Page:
Duhaime's Law Dictionary

General Damages Definition:

Damages not readily calculated such as pain and suffering.

Related Terms: Non-pecuniary Damages, Special Damages, Damages

In the 2009 case McIntyre v. Docherty, and borrowing slightly from Andrews v. Grand & Toy Alberta, Justice Lang of the Ontario Court of Appeal for published these helpful words in explanation as to the concepts of general damages and special damages:

"Damages are initially categorized as either special or general.

"Special damages generally compensate a plaintiff for pre-trial pecuniary out-of-pocket or positive losses.

"In contrast, general damages compensate for negative losses, which can include both pecuniary and non-pecuniary losses."

In legal history, the terms general damages and special damages developed concurrently and often distinguished the one from the other. Consider these words of Justice Macnaughten (aka "Lord Macnaughten") in the 1905 English case, Ströms Bruks:

"General damages as I understand the term, are such as the law will presume to be the direct natural or probable consequence of the act complained of.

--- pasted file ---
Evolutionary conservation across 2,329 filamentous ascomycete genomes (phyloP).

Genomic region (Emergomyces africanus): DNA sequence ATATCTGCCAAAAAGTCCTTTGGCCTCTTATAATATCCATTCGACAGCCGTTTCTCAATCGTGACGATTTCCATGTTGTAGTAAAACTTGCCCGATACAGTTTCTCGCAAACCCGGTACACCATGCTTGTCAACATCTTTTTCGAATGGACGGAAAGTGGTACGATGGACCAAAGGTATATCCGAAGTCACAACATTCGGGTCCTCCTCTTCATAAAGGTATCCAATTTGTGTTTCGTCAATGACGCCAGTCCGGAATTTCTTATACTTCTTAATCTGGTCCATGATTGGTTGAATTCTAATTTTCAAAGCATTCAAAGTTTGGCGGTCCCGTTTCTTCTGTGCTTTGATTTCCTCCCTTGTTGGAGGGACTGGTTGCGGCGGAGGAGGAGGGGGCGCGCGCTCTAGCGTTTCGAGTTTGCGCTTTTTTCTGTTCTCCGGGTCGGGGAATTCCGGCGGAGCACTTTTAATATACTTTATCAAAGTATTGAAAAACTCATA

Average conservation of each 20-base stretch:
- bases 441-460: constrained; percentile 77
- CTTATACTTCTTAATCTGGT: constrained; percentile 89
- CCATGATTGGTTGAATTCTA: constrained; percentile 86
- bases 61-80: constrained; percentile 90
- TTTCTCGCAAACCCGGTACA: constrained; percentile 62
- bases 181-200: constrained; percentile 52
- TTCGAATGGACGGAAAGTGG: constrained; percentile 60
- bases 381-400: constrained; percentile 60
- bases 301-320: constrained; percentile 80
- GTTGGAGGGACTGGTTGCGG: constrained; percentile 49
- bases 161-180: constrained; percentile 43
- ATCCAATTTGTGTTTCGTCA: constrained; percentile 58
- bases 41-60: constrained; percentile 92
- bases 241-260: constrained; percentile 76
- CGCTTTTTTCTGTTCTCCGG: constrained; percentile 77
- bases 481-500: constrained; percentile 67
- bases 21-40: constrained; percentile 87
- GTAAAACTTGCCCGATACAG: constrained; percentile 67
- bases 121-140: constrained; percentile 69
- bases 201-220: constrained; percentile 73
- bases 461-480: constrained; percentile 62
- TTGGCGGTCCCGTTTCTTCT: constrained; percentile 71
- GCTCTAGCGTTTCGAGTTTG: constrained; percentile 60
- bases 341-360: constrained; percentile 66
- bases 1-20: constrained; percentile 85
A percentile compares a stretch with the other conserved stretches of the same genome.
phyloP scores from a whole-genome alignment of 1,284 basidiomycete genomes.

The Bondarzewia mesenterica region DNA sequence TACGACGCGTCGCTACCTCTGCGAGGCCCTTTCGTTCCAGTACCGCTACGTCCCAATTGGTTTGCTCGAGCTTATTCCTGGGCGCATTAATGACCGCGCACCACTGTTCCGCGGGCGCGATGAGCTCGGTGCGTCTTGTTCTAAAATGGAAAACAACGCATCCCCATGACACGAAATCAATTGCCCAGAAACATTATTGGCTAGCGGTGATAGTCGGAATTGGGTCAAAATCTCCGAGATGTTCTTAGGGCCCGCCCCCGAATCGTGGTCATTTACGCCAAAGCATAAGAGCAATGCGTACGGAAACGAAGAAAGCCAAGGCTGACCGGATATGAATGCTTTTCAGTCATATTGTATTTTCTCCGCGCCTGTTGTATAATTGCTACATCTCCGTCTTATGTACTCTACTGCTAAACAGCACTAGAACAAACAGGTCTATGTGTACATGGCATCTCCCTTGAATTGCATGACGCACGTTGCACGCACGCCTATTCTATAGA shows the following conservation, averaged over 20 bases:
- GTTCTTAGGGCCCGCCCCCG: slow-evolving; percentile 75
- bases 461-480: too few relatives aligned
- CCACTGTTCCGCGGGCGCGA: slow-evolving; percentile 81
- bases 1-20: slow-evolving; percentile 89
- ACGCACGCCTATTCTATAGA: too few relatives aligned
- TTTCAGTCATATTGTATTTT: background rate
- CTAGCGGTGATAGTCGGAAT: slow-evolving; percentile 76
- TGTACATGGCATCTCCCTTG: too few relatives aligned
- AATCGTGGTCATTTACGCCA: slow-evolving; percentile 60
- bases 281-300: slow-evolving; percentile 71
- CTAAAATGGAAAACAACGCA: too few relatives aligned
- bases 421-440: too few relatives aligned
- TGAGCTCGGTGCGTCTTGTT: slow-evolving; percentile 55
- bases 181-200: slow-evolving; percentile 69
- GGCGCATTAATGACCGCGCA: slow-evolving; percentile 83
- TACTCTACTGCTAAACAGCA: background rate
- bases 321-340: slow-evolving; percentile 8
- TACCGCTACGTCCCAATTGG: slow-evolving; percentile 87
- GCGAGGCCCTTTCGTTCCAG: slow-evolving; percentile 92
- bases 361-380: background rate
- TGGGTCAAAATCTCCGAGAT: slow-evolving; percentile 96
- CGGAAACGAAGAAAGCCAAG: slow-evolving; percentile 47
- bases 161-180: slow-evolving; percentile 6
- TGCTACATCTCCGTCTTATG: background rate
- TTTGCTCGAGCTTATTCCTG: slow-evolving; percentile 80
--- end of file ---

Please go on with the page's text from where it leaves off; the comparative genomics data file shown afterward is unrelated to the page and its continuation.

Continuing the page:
"Special damages, on the other hand, are such as the law will not infer from the nature of the act. They do not follow in ordinary course; they are exceptional in their character and therefore much be claimed specially and proved strictly."

Several decades later, this from British Transportation Commission v Gourley:

"In an action for personal injuries the damages are always divided into two main parts. First, there is what is referred to as special damage, which has to be specially pleaded and proved. This consists of out-of-pocket expenses and loss of earnings incurred down to the date of trial, and is generally capable of substantially exact calculation. Secondly, there is general damage which the law implies and is not specially pleaded. This includes compensation for pain and suffering and the like, and, if the injuries suffered are such as to lead to continuing or permanent disability, compensation for loss of earning power in the future."


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